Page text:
Japanese architect Sou Fujimoto sees beauty in M+ Asian collection
Sou Fujimoto raves about the Asian angle on architecture the selection promises to deliver
The West Kowloon museum for visual culture has instilled high hopes in an award-winning Japanese architect through an architectural collection it is building to give the Asian perspective.
M+, set to open in the West Kowloon Cultural District in 2017, would play a vital role in the rise of Asian architecture, Sou Fujimoto said yesterday.
"I'm looking forward to a big collection in the centre of Asia," Fujimoto said in an exclusive interview with the South China Morning Post. "For education, for the experience of citizens, it is nice to offer them an opportunity to understand how architects design and the history through their drawings and models … because the models and drawings will be gone without such a collection."
The architect was a speaker at a forum held during the Business of Design Week (BODW) at the Convention and Exhibition Centre. Fujimoto, who is in his early 40s, claimed world fame as the youngest architect appointed to build the Serpentine Gallery's annual pavilion in Kensington Gardens, London, this summer.
His captivating airy and light steel structure served as a summer public space and was the third Japanese export after Toyo Ito in 2002 and Sanaa in 2009.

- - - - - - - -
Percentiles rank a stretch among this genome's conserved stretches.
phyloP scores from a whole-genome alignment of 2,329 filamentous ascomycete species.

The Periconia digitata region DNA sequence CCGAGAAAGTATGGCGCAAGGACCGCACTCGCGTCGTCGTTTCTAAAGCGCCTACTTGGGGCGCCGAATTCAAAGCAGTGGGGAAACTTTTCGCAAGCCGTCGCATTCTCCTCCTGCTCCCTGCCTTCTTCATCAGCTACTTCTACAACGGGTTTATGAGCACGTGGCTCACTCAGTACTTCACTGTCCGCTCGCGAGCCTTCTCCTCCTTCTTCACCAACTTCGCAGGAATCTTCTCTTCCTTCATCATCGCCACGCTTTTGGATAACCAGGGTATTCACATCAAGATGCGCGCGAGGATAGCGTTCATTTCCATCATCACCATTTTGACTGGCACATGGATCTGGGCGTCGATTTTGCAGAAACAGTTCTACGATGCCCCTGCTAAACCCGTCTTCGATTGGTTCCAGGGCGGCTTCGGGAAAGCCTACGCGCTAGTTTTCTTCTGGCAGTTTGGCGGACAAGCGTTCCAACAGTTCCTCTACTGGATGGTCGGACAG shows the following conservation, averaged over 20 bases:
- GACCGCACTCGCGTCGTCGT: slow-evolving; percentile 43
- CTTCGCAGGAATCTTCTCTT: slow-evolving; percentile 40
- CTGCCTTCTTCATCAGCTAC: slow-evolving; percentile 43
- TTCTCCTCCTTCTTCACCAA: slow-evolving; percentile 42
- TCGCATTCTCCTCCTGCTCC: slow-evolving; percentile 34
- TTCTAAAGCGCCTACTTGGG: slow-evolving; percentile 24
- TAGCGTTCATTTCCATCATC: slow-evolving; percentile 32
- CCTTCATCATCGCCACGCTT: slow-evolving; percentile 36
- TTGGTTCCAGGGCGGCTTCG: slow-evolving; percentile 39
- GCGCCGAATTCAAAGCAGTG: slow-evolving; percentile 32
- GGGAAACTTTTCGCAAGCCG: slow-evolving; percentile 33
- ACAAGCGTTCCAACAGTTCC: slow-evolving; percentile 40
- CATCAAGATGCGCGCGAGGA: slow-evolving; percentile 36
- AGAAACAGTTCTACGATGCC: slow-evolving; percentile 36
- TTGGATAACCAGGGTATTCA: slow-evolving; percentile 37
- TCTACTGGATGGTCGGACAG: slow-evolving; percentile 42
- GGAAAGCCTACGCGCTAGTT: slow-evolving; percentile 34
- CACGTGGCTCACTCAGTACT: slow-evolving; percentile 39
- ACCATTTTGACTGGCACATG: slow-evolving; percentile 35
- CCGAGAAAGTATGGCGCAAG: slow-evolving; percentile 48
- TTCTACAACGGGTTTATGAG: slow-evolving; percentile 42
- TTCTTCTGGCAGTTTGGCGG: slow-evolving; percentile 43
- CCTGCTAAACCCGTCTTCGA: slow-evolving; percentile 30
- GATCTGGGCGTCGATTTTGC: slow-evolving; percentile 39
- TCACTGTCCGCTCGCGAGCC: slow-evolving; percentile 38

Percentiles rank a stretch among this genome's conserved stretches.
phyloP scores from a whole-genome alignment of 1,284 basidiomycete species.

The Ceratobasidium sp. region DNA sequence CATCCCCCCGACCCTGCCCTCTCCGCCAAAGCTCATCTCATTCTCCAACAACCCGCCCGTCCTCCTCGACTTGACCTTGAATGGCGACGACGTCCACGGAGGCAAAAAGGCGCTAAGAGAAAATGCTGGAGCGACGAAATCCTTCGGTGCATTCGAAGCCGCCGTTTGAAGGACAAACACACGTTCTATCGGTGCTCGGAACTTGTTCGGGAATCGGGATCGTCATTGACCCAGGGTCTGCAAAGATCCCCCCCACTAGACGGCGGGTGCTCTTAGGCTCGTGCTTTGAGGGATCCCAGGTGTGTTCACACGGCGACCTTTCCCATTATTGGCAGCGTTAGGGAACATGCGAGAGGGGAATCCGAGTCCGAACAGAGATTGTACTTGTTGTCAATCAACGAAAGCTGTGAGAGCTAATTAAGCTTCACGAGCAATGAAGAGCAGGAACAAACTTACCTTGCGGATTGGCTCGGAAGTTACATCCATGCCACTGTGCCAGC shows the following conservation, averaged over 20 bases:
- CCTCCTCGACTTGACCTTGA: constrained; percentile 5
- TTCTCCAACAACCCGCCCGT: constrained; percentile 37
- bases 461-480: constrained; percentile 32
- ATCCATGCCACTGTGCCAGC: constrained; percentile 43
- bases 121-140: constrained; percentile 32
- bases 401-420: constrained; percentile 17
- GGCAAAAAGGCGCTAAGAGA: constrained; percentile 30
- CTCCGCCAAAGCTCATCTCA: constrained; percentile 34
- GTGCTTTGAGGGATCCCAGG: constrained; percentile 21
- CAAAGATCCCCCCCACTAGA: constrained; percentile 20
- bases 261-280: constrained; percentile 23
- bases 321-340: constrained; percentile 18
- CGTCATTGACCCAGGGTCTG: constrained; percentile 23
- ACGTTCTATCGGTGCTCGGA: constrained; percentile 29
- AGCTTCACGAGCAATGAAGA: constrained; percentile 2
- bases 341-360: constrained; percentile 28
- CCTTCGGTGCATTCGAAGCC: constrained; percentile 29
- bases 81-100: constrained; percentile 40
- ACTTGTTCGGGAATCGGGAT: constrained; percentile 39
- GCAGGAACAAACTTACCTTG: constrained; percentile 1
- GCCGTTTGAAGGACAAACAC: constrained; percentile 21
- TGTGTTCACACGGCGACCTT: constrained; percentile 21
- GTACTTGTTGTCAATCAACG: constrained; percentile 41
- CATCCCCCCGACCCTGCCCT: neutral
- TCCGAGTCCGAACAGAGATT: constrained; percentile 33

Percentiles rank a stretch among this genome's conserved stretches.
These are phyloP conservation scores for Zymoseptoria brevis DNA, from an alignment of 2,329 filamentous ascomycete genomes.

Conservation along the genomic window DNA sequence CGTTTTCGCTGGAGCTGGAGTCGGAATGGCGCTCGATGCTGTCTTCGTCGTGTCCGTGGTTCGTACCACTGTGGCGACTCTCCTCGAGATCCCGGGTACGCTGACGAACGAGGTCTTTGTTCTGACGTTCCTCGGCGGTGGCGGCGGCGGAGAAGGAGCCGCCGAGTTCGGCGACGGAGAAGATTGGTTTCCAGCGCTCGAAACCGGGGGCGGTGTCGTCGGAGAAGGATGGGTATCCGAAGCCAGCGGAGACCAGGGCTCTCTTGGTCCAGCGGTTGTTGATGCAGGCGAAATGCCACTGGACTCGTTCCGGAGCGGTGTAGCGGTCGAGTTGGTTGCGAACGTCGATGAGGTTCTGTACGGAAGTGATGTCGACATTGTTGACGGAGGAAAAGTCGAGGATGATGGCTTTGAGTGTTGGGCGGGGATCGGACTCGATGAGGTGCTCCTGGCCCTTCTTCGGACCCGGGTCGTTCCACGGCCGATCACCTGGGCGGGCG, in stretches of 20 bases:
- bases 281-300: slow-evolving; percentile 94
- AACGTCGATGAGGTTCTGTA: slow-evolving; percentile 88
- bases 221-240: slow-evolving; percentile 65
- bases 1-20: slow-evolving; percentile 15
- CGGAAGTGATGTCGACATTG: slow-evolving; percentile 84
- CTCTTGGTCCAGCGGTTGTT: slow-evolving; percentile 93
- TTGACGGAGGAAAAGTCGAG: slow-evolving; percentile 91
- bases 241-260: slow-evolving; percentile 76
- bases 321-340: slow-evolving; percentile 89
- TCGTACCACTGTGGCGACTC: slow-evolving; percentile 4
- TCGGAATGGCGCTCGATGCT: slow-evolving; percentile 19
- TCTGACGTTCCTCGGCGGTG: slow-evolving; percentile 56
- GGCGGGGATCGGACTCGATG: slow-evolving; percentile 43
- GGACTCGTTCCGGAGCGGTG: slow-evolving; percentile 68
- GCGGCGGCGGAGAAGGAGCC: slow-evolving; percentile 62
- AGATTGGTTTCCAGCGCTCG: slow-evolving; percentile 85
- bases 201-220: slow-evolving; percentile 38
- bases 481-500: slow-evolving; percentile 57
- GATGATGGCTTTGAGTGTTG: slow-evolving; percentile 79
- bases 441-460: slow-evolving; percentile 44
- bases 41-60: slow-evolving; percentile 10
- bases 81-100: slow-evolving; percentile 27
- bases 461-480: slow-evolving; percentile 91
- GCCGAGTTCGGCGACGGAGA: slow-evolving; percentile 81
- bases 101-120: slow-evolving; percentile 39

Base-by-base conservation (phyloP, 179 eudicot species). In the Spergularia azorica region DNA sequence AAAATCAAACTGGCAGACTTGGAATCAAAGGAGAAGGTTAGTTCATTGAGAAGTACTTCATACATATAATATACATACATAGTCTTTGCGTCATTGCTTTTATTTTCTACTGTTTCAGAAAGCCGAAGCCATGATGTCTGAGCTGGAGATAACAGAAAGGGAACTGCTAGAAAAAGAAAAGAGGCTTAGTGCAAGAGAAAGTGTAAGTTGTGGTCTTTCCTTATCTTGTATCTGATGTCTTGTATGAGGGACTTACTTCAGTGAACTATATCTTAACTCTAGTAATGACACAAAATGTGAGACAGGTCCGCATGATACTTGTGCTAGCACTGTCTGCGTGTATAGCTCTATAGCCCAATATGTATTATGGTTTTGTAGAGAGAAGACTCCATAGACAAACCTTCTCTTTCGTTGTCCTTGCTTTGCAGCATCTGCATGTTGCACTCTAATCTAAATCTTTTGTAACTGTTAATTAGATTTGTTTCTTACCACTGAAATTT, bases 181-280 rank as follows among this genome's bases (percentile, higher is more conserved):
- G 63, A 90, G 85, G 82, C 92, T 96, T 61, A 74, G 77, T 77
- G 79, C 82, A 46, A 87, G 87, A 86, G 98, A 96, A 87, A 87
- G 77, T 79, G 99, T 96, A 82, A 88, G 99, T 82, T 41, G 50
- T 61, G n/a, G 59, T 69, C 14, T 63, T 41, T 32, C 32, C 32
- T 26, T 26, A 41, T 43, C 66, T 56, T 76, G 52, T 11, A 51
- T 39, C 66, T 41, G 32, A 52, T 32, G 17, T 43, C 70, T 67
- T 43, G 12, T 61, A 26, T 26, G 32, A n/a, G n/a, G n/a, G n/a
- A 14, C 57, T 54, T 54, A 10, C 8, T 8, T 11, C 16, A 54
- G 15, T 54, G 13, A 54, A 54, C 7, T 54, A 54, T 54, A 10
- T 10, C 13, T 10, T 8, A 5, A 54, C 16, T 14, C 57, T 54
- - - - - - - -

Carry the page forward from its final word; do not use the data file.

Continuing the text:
The M+ collection that drew his interest would be shown next month for the first time, the museum-in-progress said this week.
Fujimoto said a collection anchored in Asia would offer a different perspective to those shown in other parts of the world, such as the Museum of Modern Art (MoMA) in New York. "[M+ and MoMA] can be parallel to each other. The two viewpoints can co-exist and offer cultural diversity. If you have more options, it can enrich the architecture and cultural background."
On current projects, Fujimoto said he was working to "create a city" in the south of Shanghai, a vast complex comprising residential, commercial and exhibition spaces. It is expected to be completed in two to three years.
He said he paid a lot of attention to the fundamentals of architecture - to offer a living environment and diversity.
"The role of architecture is important in defining people's daily lives and behaviours," he said.
The BODW Forum runs until tomorrow.